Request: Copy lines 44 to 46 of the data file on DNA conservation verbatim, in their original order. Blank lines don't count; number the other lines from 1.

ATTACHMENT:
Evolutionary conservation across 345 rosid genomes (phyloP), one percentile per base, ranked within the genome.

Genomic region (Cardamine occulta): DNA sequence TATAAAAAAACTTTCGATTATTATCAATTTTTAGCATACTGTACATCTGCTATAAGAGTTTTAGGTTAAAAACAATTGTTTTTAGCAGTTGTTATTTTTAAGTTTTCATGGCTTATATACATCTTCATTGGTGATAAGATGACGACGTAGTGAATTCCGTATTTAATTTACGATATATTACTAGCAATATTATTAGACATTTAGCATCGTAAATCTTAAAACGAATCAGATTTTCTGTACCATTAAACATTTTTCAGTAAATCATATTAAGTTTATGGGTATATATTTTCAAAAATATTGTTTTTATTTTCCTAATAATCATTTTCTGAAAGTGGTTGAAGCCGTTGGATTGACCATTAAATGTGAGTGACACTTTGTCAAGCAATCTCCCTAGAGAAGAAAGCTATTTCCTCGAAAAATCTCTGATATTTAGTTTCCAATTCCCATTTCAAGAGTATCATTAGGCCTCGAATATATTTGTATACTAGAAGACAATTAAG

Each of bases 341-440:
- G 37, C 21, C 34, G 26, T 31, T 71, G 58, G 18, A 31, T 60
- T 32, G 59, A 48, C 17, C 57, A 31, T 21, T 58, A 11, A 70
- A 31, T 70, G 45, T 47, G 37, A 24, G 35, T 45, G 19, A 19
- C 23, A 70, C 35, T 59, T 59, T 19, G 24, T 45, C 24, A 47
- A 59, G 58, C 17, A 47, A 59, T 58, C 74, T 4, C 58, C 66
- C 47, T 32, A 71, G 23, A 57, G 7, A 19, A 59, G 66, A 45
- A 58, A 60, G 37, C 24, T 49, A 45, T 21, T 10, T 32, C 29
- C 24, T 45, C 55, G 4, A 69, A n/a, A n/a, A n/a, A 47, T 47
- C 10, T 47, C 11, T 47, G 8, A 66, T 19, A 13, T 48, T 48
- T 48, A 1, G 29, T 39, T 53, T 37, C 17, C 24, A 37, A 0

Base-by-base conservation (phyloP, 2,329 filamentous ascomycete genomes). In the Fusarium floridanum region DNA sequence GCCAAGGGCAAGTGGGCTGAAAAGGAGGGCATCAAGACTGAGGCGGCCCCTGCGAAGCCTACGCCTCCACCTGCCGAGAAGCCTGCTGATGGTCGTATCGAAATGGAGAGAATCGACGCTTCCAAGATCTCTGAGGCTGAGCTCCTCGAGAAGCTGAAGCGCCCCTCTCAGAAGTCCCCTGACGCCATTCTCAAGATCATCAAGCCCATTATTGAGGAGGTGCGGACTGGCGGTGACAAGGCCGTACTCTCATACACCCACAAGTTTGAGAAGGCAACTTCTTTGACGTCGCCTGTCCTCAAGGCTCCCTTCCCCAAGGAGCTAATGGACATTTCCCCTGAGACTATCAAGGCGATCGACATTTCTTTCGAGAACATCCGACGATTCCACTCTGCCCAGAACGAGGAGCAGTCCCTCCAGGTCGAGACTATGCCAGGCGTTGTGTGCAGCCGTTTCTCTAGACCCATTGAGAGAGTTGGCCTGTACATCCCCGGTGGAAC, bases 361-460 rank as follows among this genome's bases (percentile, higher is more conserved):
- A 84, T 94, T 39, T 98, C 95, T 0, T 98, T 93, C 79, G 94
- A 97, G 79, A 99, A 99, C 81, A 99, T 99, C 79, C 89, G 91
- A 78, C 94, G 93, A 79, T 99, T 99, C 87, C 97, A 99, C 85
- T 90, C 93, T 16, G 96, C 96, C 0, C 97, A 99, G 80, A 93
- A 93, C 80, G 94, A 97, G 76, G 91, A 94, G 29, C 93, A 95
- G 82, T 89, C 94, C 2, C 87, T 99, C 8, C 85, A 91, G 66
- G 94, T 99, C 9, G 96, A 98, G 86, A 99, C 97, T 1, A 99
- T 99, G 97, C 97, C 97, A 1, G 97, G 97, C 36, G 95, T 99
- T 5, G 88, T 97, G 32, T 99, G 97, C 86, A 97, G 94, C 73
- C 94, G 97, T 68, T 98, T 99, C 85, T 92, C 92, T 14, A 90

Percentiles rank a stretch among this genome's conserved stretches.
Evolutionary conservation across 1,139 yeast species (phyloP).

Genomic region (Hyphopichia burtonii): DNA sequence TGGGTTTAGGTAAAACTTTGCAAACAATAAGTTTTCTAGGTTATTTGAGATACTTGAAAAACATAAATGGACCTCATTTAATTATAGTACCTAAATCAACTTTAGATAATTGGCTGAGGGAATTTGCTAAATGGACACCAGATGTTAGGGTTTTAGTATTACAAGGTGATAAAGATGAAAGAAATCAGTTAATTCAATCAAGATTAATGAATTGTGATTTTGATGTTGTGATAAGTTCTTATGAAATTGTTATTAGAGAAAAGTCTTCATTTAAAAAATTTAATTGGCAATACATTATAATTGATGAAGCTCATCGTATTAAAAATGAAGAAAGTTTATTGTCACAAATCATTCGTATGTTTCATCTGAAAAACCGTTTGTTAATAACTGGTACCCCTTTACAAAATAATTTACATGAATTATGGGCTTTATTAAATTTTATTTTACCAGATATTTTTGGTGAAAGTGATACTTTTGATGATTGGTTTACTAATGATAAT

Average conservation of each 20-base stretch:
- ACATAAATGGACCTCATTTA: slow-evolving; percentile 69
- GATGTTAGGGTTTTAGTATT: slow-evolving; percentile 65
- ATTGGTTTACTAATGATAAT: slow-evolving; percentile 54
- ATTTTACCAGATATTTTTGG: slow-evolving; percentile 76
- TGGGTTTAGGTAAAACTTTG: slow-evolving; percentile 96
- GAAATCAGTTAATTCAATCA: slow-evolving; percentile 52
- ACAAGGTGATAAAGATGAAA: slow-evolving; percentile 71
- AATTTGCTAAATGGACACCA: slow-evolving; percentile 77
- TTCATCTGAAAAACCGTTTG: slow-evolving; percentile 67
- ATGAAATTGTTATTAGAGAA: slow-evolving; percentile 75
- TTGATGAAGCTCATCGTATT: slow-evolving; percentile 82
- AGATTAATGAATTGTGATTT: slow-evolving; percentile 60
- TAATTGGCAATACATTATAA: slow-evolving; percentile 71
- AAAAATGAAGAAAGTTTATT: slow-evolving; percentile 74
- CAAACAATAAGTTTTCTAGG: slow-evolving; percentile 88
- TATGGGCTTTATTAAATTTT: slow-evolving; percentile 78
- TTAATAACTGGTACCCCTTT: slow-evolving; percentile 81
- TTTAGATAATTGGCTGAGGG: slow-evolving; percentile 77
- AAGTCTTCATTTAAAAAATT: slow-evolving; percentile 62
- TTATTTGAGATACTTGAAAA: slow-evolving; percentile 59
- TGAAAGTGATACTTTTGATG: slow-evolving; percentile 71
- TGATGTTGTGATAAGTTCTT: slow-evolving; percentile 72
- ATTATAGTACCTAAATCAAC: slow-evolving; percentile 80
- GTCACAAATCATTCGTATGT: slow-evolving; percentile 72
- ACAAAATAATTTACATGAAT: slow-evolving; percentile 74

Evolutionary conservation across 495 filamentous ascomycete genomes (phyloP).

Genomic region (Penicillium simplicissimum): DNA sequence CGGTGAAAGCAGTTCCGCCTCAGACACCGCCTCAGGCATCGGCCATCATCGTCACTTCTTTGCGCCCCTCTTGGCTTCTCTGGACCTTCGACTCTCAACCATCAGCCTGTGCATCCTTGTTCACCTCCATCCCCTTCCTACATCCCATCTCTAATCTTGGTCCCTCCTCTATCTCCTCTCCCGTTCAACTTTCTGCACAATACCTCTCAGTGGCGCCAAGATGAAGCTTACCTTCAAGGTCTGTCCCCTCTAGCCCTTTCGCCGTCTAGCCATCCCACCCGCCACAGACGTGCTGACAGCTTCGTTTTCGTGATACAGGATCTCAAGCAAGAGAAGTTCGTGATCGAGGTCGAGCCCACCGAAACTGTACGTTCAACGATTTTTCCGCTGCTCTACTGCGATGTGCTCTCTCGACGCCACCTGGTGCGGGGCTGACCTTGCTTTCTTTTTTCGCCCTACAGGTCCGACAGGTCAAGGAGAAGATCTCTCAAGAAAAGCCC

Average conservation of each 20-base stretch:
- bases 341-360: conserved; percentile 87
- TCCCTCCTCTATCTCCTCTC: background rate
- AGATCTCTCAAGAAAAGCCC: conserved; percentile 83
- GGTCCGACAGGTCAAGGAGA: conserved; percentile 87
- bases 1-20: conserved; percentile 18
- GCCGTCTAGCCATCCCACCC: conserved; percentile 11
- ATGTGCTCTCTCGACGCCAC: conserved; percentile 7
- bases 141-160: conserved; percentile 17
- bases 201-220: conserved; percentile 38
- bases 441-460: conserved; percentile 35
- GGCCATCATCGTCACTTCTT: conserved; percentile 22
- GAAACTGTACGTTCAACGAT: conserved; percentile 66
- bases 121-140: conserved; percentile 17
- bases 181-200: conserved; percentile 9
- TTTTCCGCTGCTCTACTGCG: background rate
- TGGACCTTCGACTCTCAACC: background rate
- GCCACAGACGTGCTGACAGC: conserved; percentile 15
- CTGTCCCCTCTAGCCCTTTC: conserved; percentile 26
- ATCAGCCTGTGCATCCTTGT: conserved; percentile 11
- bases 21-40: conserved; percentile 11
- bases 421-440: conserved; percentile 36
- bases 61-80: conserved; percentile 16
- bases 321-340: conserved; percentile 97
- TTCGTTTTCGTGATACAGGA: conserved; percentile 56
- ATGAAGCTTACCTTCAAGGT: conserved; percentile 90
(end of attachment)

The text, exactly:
- TATGGGCTTTATTAAATTTT: slow-evolving; percentile 78
- TTAATAACTGGTACCCCTTT: slow-evolving; percentile 81
- TTTAGATAATTGGCTGAGGG: slow-evolving; percentile 77